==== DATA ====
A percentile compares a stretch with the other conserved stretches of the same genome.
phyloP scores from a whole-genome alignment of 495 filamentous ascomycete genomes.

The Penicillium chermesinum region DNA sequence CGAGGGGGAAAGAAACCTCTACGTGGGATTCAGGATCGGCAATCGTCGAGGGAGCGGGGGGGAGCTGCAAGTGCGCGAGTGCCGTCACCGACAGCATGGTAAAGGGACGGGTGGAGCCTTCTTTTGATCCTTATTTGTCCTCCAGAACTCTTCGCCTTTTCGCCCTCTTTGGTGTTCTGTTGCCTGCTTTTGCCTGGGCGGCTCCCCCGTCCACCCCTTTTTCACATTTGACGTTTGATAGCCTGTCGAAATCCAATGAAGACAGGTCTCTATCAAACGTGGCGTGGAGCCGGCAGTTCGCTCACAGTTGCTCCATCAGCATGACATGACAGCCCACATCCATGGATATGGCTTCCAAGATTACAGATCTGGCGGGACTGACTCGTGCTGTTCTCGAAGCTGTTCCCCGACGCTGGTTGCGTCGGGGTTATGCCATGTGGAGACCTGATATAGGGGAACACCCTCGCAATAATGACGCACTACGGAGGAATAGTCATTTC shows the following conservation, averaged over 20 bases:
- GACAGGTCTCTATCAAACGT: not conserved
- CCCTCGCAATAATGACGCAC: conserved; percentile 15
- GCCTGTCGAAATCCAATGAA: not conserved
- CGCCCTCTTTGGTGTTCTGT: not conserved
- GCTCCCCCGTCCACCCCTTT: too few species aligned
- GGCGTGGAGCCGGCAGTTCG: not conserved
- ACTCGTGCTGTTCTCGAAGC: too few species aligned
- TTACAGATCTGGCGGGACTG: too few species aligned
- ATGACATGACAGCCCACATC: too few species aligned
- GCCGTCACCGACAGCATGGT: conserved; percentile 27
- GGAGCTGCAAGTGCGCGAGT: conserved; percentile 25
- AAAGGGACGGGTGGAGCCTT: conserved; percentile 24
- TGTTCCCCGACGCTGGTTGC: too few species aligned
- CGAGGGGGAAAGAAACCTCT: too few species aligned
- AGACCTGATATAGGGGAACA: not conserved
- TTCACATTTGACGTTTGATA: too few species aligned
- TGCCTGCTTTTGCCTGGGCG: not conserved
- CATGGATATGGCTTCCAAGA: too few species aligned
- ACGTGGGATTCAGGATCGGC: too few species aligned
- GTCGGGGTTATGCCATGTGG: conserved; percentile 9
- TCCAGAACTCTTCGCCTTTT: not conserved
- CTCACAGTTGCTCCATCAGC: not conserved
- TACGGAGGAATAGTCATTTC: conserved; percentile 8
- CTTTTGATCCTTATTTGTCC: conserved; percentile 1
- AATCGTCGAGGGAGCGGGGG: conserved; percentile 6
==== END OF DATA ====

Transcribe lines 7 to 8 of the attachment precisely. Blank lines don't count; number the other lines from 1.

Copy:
- CGCCCTCTTTGGTGTTCTGT: not conserved
- GCTCCCCCGTCCACCCCTTT: too few species aligned